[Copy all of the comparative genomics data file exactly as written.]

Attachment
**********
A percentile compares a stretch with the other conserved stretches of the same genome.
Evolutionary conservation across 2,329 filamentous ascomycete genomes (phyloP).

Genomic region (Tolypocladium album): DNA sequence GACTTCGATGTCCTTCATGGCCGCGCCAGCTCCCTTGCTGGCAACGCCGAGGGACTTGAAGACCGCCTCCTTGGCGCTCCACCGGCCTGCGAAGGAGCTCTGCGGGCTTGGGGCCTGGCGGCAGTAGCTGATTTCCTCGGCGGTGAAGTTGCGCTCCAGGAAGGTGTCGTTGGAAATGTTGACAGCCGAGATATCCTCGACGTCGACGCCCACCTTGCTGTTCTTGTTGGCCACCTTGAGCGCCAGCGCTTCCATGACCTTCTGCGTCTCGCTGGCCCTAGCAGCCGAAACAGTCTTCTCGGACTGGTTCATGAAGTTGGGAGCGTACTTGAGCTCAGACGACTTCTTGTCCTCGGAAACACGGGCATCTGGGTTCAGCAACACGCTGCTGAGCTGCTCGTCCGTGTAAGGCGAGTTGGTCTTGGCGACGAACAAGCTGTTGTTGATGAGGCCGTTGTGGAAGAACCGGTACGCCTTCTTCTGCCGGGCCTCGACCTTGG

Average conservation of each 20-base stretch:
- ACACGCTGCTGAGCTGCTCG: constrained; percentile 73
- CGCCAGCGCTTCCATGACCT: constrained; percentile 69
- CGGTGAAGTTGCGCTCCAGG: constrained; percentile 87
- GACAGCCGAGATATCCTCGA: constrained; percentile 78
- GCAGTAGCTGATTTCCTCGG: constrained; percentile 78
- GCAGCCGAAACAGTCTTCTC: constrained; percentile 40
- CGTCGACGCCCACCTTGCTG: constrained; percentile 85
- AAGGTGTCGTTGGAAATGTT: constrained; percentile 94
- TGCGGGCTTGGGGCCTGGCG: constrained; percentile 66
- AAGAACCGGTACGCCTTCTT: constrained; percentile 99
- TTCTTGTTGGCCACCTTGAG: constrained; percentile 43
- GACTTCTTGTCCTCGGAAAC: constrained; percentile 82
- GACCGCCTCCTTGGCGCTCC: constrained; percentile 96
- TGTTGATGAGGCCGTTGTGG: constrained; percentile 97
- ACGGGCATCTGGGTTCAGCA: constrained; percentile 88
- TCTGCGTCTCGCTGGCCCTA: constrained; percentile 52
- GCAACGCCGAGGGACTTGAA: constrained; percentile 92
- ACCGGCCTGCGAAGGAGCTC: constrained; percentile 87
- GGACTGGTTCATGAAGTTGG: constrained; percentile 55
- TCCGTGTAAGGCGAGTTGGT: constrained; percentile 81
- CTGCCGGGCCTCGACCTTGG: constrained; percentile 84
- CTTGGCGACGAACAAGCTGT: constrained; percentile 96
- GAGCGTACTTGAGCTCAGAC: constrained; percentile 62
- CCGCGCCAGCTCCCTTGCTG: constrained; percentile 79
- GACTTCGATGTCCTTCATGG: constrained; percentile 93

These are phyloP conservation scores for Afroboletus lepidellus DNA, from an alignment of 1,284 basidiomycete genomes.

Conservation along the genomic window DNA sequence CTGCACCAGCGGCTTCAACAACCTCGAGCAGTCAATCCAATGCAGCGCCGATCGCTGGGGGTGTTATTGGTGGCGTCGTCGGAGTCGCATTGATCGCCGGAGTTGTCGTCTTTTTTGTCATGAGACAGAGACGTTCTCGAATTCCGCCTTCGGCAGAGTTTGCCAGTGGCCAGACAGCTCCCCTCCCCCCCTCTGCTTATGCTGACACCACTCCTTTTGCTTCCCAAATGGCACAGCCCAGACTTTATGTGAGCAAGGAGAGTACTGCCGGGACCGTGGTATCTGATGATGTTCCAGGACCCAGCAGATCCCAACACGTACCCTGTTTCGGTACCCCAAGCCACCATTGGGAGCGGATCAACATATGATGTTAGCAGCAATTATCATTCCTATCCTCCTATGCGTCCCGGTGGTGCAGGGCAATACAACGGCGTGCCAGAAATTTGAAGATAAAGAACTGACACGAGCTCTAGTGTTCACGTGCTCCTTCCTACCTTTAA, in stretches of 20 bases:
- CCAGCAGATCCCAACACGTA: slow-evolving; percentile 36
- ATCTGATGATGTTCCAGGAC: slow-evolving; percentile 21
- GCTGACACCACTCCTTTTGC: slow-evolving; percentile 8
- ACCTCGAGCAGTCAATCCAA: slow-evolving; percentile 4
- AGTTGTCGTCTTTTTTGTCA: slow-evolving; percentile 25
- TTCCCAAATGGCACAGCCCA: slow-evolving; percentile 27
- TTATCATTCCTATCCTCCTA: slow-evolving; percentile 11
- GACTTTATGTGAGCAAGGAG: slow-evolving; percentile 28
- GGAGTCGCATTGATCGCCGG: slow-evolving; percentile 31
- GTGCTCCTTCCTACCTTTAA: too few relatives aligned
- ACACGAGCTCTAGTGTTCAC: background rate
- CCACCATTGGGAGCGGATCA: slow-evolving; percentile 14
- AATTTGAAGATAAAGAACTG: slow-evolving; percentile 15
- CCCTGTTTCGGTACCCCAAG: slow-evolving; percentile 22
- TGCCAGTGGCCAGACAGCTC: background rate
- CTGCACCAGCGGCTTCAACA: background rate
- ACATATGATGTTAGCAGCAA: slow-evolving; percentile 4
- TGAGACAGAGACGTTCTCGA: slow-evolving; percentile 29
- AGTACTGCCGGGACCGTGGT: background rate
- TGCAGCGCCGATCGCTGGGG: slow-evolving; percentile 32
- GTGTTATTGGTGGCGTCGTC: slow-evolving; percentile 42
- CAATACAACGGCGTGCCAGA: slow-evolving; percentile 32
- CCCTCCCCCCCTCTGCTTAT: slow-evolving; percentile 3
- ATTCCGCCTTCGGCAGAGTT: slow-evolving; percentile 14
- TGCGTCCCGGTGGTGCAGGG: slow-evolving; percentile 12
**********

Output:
A percentile compares a stretch with the other conserved stretches of the same genome.
Evolutionary conservation across 2,329 filamentous ascomycete genomes (phyloP).

Genomic region (Tolypocladium album): DNA sequence GACTTCGATGTCCTTCATGGCCGCGCCAGCTCCCTTGCTGGCAACGCCGAGGGACTTGAAGACCGCCTCCTTGGCGCTCCACCGGCCTGCGAAGGAGCTCTGCGGGCTTGGGGCCTGGCGGCAGTAGCTGATTTCCTCGGCGGTGAAGTTGCGCTCCAGGAAGGTGTCGTTGGAAATGTTGACAGCCGAGATATCCTCGACGTCGACGCCCACCTTGCTGTTCTTGTTGGCCACCTTGAGCGCCAGCGCTTCCATGACCTTCTGCGTCTCGCTGGCCCTAGCAGCCGAAACAGTCTTCTCGGACTGGTTCATGAAGTTGGGAGCGTACTTGAGCTCAGACGACTTCTTGTCCTCGGAAACACGGGCATCTGGGTTCAGCAACACGCTGCTGAGCTGCTCGTCCGTGTAAGGCGAGTTGGTCTTGGCGACGAACAAGCTGTTGTTGATGAGGCCGTTGTGGAAGAACCGGTACGCCTTCTTCTGCCGGGCCTCGACCTTGG

Average conservation of each 20-base stretch:
- ACACGCTGCTGAGCTGCTCG: constrained; percentile 73
- CGCCAGCGCTTCCATGACCT: constrained; percentile 69
- CGGTGAAGTTGCGCTCCAGG: constrained; percentile 87
- GACAGCCGAGATATCCTCGA: constrained; percentile 78
- GCAGTAGCTGATTTCCTCGG: constrained; percentile 78
- GCAGCCGAAACAGTCTTCTC: constrained; percentile 40
- CGTCGACGCCCACCTTGCTG: constrained; percentile 85
- AAGGTGTCGTTGGAAATGTT: constrained; percentile 94
- TGCGGGCTTGGGGCCTGGCG: constrained; percentile 66
- AAGAACCGGTACGCCTTCTT: constrained; percentile 99
- TTCTTGTTGGCCACCTTGAG: constrained; percentile 43
- GACTTCTTGTCCTCGGAAAC: constrained; percentile 82
- GACCGCCTCCTTGGCGCTCC: constrained; percentile 96
- TGTTGATGAGGCCGTTGTGG: constrained; percentile 97
- ACGGGCATCTGGGTTCAGCA: constrained; percentile 88
- TCTGCGTCTCGCTGGCCCTA: constrained; percentile 52
- GCAACGCCGAGGGACTTGAA: constrained; percentile 92
- ACCGGCCTGCGAAGGAGCTC: constrained; percentile 87
- GGACTGGTTCATGAAGTTGG: constrained; percentile 55
- TCCGTGTAAGGCGAGTTGGT: constrained; percentile 81
- CTGCCGGGCCTCGACCTTGG: constrained; percentile 84
- CTTGGCGACGAACAAGCTGT: constrained; percentile 96
- GAGCGTACTTGAGCTCAGAC: constrained; percentile 62
- CCGCGCCAGCTCCCTTGCTG: constrained; percentile 79
- GACTTCGATGTCCTTCATGG: constrained; percentile 93

These are phyloP conservation scores for Afroboletus lepidellus DNA, from an alignment of 1,284 basidiomycete genomes.

Conservation along the genomic window DNA sequence CTGCACCAGCGGCTTCAACAACCTCGAGCAGTCAATCCAATGCAGCGCCGATCGCTGGGGGTGTTATTGGTGGCGTCGTCGGAGTCGCATTGATCGCCGGAGTTGTCGTCTTTTTTGTCATGAGACAGAGACGTTCTCGAATTCCGCCTTCGGCAGAGTTTGCCAGTGGCCAGACAGCTCCCCTCCCCCCCTCTGCTTATGCTGACACCACTCCTTTTGCTTCCCAAATGGCACAGCCCAGACTTTATGTGAGCAAGGAGAGTACTGCCGGGACCGTGGTATCTGATGATGTTCCAGGACCCAGCAGATCCCAACACGTACCCTGTTTCGGTACCCCAAGCCACCATTGGGAGCGGATCAACATATGATGTTAGCAGCAATTATCATTCCTATCCTCCTATGCGTCCCGGTGGTGCAGGGCAATACAACGGCGTGCCAGAAATTTGAAGATAAAGAACTGACACGAGCTCTAGTGTTCACGTGCTCCTTCCTACCTTTAA, in stretches of 20 bases:
- CCAGCAGATCCCAACACGTA: slow-evolving; percentile 36
- ATCTGATGATGTTCCAGGAC: slow-evolving; percentile 21
- GCTGACACCACTCCTTTTGC: slow-evolving; percentile 8
- ACCTCGAGCAGTCAATCCAA: slow-evolving; percentile 4
- AGTTGTCGTCTTTTTTGTCA: slow-evolving; percentile 25
- TTCCCAAATGGCACAGCCCA: slow-evolving; percentile 27
- TTATCATTCCTATCCTCCTA: slow-evolving; percentile 11
- GACTTTATGTGAGCAAGGAG: slow-evolving; percentile 28
- GGAGTCGCATTGATCGCCGG: slow-evolving; percentile 31
- GTGCTCCTTCCTACCTTTAA: too few relatives aligned
- ACACGAGCTCTAGTGTTCAC: background rate
- CCACCATTGGGAGCGGATCA: slow-evolving; percentile 14
- AATTTGAAGATAAAGAACTG: slow-evolving; percentile 15
- CCCTGTTTCGGTACCCCAAG: slow-evolving; percentile 22
- TGCCAGTGGCCAGACAGCTC: background rate
- CTGCACCAGCGGCTTCAACA: background rate
- ACATATGATGTTAGCAGCAA: slow-evolving; percentile 4
- TGAGACAGAGACGTTCTCGA: slow-evolving; percentile 29
- AGTACTGCCGGGACCGTGGT: background rate
- TGCAGCGCCGATCGCTGGGG: slow-evolving; percentile 32
- GTGTTATTGGTGGCGTCGTC: slow-evolving; percentile 42
- CAATACAACGGCGTGCCAGA: slow-evolving; percentile 32
- CCCTCCCCCCCTCTGCTTAT: slow-evolving; percentile 3
- ATTCCGCCTTCGGCAGAGTT: slow-evolving; percentile 14
- TGCGTCCCGGTGGTGCAGGG: slow-evolving; percentile 12